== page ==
Such laws add another administrative "compliance" burden on employers, effectively drafting them into the US government to act as immigration officers. This costs businesses money and its effectiveness is extremely dubious. Even with the much-touted "E-Verify" program (which, according to the Congressional Budget Office, will cost us $40 billion by 2018) there is an estimated 54% false positive rate - that means someone who is actually illegal has a 54% chance of coming back as authorized. For this, smaller businesses must create entirely new positions to ensure compliance, larger businesses must spend millions of dollars in auditing and compliance - costs that are passed on to us in the form of increased costs for goods and services.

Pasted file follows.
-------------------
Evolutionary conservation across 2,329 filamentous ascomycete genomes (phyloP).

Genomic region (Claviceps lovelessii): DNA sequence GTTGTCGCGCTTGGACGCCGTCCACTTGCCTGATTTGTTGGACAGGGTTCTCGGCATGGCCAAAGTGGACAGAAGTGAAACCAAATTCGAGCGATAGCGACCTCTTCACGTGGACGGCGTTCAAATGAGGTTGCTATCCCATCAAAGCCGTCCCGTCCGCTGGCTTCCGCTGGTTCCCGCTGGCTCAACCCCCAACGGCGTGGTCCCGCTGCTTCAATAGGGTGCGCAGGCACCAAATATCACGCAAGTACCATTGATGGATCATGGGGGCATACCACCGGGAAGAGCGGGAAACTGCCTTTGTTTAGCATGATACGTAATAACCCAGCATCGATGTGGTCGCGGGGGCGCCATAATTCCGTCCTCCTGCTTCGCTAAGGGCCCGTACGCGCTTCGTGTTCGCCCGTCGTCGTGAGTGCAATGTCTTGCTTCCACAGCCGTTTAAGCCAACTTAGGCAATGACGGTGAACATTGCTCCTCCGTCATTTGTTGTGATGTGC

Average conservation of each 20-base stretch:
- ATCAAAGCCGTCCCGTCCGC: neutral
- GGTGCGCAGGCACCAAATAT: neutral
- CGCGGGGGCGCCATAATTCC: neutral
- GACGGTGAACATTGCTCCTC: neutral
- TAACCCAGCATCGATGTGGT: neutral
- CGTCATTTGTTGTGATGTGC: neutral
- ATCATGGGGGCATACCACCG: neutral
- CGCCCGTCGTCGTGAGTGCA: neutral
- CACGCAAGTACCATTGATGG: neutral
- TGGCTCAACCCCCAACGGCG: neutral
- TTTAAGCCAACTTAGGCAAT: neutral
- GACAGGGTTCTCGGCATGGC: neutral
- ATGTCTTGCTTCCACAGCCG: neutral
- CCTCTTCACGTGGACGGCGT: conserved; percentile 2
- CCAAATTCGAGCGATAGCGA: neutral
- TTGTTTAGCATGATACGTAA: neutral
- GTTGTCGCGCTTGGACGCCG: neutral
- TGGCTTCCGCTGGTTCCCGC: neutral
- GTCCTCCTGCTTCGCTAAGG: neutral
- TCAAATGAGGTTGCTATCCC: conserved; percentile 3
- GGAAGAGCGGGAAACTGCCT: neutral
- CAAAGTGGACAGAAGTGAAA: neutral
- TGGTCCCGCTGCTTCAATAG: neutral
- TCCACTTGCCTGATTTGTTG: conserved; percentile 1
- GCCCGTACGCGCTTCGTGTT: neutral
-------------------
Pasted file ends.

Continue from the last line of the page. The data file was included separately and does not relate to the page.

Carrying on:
"Stealth taxes" like this are a favorite tactic of politicians who wish to appear "tough on illegal immigration." It punishes employers - in some cases costing them millions of dollars in enforcement costs followed by million of dollars in lost revenue when an INS raid (which use of the E-Verify program does not protect against) deprives them of large portions of their work force. Then it might cost them millions of dollars in fines if it is determined that they were not zealous enough in determining the immigration status of their employees. These sorts of laws do not just violate the rights of employers to hire the best labor for the cheapest price, but cost us all untold amounts of money for absolutely no effective outcome.